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Poster Numbers 65 to 76 – Caregiving before and after death: Poster No: 71
Identifying the priority support needs of older care givers of people with advanced cancer
  1. Sheila Kennedy1,
  2. Jane Seymour1,
  3. Lydia Bird1,
  4. Karen Cox1 and
  5. Amanda Clarke2
  1. 1University of Nottingham, Nottingham, UK
  2. 2University of Aberdeen, Aberdeen , UK

Abstract

Background Increasing numbers of people first facing a cancer diagnosis, and many cancer survivors, are older people with significant co-morbidity. Support for these people is provided mainly by family and friends, most often by spouses, themselves often older people with health problems. Although many people prefer to be looked after and die at home this is achieved only by a minority, with carer breakdown recognised as the primary reason for crisis admissions of the dying to hospital. Understanding the support needs of older carers may help end-of-life-care and dying at home become feasible for more of those who want it.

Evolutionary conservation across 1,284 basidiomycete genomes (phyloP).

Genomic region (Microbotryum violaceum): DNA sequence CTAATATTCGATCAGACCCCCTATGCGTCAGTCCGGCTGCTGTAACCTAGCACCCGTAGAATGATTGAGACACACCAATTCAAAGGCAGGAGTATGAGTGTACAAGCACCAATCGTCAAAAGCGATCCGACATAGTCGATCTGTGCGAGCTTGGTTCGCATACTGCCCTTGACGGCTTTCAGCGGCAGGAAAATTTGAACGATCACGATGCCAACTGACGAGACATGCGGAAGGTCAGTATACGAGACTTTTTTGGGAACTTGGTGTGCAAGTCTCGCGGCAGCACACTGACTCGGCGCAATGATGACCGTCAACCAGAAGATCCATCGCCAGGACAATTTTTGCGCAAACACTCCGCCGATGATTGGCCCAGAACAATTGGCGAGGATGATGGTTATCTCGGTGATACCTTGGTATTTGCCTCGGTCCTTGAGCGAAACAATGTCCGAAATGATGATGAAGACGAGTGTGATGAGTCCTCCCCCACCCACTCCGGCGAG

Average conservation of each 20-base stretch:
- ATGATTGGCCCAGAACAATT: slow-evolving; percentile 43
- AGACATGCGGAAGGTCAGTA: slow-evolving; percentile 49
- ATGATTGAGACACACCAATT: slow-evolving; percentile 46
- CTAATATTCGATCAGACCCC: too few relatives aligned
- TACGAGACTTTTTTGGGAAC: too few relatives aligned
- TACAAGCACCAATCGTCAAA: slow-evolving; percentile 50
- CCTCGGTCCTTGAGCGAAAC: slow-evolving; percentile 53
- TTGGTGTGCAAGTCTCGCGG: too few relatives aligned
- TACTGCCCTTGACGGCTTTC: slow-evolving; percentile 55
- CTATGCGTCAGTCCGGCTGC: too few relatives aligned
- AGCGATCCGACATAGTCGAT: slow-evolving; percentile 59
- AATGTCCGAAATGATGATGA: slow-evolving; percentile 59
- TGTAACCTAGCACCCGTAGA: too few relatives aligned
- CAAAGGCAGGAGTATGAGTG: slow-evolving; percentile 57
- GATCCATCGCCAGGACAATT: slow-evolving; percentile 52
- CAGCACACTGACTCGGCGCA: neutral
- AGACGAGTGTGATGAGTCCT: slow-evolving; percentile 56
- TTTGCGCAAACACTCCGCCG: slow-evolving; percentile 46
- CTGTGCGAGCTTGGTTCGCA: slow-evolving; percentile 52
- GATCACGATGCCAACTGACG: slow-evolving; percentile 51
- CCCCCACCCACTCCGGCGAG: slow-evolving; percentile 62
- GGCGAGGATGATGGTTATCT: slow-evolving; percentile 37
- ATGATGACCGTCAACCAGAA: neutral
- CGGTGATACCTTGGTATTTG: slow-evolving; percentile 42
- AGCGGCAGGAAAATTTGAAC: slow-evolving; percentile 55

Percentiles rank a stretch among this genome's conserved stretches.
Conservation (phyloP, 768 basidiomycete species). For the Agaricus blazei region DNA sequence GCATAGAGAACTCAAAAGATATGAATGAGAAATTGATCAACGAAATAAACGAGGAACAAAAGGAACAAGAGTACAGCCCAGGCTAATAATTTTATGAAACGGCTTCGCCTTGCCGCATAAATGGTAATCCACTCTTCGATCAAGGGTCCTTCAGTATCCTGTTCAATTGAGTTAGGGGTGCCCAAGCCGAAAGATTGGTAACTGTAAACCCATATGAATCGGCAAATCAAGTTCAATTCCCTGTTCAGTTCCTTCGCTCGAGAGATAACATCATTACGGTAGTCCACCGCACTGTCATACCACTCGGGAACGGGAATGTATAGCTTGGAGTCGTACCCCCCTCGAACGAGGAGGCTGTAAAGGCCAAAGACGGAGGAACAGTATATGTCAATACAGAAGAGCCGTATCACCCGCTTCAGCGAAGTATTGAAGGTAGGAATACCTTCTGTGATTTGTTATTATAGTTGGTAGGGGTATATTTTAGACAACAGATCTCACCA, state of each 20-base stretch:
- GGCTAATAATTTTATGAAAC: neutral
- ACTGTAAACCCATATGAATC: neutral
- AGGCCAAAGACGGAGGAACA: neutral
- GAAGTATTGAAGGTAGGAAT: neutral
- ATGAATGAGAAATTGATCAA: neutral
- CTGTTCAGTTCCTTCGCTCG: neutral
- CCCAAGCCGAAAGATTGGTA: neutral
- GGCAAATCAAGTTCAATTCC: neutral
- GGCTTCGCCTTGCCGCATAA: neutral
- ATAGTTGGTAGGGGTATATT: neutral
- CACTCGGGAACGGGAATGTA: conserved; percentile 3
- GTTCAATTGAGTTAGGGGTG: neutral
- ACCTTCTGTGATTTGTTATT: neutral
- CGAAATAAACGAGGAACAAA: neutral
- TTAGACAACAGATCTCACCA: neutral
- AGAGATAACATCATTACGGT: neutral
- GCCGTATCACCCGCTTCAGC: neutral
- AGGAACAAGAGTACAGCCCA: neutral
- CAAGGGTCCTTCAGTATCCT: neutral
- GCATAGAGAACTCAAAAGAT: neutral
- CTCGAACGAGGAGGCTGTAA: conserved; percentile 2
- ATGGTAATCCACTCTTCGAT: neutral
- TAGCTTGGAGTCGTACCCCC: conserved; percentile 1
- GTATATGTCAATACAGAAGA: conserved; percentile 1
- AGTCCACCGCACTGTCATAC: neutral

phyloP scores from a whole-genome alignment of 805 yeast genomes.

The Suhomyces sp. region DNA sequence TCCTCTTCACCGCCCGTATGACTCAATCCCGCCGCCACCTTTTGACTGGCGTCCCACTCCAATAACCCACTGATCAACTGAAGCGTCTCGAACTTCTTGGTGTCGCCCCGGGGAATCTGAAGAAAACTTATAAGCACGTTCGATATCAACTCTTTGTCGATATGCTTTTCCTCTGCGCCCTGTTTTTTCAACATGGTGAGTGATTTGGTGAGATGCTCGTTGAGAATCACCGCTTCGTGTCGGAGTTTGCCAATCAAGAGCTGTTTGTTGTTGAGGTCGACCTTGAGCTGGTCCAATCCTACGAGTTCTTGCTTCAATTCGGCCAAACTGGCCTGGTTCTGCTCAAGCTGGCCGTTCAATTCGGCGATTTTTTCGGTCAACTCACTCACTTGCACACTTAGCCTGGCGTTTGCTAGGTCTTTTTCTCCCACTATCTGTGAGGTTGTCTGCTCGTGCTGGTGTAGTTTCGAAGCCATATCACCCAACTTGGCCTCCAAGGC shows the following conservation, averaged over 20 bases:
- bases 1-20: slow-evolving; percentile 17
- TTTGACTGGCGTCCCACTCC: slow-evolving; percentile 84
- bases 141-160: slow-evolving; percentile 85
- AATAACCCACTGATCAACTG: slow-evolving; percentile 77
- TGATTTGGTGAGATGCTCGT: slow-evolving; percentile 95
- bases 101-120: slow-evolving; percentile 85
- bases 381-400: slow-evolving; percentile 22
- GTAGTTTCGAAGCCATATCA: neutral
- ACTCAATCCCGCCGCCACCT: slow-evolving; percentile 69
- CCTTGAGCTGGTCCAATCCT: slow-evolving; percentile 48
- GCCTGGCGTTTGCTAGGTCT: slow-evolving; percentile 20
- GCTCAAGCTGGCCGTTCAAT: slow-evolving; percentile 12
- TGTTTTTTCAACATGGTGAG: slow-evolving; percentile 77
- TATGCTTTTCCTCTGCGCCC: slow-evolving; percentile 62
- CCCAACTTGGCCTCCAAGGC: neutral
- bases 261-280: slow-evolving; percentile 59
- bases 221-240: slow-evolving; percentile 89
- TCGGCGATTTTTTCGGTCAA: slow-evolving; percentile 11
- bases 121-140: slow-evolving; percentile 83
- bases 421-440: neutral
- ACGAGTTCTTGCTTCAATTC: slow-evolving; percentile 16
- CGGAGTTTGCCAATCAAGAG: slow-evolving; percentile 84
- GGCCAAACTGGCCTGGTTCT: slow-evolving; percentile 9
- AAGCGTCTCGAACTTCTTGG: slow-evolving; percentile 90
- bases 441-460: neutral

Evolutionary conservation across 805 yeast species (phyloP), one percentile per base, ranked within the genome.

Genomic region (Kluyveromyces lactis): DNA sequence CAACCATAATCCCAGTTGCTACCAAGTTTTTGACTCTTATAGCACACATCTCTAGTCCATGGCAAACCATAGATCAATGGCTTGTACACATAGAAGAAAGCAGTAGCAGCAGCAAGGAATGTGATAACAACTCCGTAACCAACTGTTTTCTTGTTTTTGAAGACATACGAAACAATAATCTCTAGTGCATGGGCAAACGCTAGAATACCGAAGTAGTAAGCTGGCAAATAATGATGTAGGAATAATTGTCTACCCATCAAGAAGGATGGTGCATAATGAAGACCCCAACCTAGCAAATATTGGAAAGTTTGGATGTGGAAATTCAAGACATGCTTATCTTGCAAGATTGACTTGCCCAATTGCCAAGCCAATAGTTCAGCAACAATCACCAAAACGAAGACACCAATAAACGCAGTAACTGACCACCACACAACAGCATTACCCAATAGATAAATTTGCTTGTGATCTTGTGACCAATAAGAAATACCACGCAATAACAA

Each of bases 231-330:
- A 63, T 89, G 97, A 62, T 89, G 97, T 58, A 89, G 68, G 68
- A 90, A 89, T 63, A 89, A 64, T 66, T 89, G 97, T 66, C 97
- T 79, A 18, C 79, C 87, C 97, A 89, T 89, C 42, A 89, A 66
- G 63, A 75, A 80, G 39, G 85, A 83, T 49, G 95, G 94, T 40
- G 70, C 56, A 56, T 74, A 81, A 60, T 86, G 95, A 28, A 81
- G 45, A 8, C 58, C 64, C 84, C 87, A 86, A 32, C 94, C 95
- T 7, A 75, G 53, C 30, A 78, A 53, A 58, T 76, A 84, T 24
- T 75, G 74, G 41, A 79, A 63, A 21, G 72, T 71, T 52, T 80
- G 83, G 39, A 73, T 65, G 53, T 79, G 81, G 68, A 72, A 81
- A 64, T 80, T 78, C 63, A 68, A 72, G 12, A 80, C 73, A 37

Aims To explore end-of-life-care giving and support experiences of older people looking after someone with advanced cancer. To identify older carers priority support needs.

Methods A UK community study involving focus groups and interviews with older carers with experience of providing end of life care to someone with cancer. Participants reported their experiences of care giving and carer support. Using a modified ‘nominal group technique’, group participants recorded the most important support they received and the main problems encountered. Priorities for support of older carers generally were reached by consensus. Qualitative and descriptive quantitative data analysis was undertaken.

Results 35 older carers (56–82 years) were recruited. Five were interviewed, 30 attended a group. Findings illustrate the profound and enduring impact of care giving and show that some difficulties are accentuated in old age. While a few participants described positive end-of-life-caring experiences, most found them difficult. The participants' prioritised support needs and factors contributing to the diversity of experiences are presented, including those relating to the care dyad and those external to it, for example the accessibility and co-ordination of support.

Conclusions While our findings are reflected in research about carers of all ages, particular problems and support needs are accentuated in old age.

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